An integer polynomial $p$ of $n$ variables is called a \emph{threshold gate} for a Boolean function $f$ of $n$ variables if for all $x \in \zoon$ $f(x)=1$ if and only if $p(x)\geq 0$. The \emph{weight} of a threshold gate is the sum of its absolute values. In this paper we study how large a weight might be needed if we fix some function and some threshold degree. We prove $2^{\Omega(2^{2n/5})}$ lower bound on this value. The best previous bound was $2^{\Omega(2^{n/8})}$ (Podolskii, 2009). In addition we present substantially simpler proof of the weaker $2^{\Omega(2^{n/4})}$ lower bound. This proof is conceptually similar to other proofs of the bounds on weights of nonlinear threshold gates, but avoids a lot of technical details arising in other proofs. We hope that this proof will help to show the ideas behind the construction used to prove these lower bounds.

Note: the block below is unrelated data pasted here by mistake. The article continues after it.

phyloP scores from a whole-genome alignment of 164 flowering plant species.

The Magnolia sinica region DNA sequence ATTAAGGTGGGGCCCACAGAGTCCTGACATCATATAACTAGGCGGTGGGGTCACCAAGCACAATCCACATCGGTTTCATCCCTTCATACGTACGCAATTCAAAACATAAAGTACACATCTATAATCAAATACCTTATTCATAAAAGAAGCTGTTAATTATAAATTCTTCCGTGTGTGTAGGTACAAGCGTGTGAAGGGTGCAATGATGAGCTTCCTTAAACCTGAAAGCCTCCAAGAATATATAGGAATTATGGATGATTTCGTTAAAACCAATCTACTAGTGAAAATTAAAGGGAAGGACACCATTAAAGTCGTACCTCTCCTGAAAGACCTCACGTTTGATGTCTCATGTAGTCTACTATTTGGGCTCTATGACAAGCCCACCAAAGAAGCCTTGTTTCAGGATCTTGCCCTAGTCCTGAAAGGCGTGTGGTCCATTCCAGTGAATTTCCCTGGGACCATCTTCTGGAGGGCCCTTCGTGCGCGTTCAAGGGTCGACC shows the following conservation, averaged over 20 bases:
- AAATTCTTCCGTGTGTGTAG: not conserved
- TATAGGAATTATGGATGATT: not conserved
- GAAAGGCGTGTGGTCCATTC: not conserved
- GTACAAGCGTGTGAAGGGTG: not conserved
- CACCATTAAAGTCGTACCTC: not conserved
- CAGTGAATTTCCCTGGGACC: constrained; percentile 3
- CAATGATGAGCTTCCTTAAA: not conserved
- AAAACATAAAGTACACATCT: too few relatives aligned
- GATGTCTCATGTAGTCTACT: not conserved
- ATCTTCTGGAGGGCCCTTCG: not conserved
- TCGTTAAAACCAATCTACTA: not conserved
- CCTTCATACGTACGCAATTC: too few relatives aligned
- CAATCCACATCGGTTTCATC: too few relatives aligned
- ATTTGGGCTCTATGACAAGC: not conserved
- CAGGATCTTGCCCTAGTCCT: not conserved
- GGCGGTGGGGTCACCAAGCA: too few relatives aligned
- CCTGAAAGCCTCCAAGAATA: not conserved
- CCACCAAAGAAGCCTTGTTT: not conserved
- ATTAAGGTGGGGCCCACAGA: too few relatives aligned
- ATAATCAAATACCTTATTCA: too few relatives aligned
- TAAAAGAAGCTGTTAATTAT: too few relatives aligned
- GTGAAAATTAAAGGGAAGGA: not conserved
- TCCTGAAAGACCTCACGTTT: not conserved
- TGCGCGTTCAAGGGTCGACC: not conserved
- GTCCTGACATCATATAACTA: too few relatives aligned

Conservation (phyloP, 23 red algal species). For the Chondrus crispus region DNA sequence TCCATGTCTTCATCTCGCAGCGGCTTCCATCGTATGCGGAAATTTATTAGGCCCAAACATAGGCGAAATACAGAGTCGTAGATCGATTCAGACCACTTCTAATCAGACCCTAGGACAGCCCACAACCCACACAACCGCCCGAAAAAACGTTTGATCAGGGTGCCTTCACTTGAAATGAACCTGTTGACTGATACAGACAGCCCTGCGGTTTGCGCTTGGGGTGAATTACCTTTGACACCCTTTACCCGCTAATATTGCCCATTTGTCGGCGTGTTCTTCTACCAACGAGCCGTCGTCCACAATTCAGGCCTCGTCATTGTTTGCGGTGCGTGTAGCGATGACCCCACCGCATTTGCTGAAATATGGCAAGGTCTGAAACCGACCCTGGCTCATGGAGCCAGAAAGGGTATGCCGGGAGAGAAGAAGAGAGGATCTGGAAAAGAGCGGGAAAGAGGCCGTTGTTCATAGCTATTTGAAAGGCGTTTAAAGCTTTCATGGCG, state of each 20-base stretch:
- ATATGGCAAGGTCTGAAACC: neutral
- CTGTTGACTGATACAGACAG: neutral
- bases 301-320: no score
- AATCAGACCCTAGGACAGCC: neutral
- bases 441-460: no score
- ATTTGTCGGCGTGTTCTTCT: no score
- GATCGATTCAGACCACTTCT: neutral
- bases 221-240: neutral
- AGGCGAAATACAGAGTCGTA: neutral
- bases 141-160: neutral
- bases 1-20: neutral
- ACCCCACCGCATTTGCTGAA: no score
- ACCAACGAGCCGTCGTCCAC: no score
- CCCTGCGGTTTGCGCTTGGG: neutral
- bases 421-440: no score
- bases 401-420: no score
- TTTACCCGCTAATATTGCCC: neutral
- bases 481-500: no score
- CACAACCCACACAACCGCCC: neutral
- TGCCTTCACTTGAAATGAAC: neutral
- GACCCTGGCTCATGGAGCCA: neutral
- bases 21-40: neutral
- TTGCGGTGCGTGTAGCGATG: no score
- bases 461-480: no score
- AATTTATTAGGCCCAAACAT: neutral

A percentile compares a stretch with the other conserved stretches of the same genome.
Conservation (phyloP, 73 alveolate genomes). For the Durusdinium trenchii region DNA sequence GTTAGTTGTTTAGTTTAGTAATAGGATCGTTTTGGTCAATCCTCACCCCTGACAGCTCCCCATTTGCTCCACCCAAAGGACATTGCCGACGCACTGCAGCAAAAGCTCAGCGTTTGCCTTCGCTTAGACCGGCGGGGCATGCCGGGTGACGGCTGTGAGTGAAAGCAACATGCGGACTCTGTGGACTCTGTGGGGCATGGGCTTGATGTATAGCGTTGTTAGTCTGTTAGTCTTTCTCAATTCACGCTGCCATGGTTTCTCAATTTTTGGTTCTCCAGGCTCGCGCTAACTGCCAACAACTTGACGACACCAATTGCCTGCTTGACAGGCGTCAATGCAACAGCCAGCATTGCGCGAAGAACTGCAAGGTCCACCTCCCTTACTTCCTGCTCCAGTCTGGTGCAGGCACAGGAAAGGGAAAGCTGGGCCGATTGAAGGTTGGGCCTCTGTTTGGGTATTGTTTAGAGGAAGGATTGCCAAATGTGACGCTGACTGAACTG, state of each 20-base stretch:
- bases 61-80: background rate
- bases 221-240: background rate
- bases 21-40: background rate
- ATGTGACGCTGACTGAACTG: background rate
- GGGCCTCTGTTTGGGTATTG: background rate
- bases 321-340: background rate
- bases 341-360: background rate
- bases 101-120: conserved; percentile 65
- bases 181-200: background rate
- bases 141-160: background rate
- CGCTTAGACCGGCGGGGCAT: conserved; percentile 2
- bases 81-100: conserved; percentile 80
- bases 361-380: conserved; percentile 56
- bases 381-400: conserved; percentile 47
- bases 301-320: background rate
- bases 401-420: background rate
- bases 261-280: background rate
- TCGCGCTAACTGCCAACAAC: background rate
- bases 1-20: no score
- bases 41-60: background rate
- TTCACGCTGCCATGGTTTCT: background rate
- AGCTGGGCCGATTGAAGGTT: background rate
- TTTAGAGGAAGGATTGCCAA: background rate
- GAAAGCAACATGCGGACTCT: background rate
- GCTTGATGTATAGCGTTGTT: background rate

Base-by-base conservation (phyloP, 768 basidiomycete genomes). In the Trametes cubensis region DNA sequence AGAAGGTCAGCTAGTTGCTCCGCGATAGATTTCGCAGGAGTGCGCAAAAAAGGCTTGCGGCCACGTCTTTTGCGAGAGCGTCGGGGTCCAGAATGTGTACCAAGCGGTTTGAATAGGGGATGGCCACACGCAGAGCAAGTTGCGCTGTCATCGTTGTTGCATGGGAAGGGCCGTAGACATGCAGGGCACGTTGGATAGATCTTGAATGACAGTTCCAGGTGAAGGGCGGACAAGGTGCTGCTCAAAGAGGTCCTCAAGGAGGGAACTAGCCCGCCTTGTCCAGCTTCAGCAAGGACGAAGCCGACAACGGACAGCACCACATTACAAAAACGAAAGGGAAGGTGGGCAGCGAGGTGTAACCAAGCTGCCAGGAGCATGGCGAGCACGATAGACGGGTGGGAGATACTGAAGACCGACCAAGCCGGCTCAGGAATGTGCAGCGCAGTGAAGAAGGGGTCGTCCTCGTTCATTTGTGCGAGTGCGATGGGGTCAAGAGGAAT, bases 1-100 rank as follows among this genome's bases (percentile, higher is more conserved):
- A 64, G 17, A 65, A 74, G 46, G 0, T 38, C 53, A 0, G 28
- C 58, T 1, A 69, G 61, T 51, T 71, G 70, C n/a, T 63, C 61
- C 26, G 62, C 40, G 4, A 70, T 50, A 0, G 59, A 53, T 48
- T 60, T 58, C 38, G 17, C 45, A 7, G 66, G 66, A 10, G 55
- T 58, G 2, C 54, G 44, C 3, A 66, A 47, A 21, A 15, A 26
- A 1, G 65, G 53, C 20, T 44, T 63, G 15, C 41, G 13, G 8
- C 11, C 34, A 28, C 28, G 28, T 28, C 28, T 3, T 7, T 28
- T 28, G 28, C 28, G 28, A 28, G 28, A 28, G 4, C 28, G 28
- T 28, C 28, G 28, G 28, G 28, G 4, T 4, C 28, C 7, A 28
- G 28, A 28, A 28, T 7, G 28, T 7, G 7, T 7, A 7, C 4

We propose Markov two-components processes (M2CP) as a probabilistic model of asynchronous systems based on the trace semantics for concurrency. Considering an asynchronous system distributed over two sites, we introduce concepts and tools to manipulate random trajectories in an asynchronous framework: stopping times, an Asynchronous Strong Markov property, recurrent and transient states and irreducible components of asynchronous probabilistic processes. The asynchrony assumption implies that there is no global totally ordered clock ruling the system. Instead, time appears as partially ordered and random. We construct and characterize M2CP through a finite family of transition matrices. M2CP have a local independence property that guarantees that local components are independent in the probabilistic sense, conditionally to their synchronization constraints. A synchronization product of two Markov chains is introduced, as a natural example of M2CP.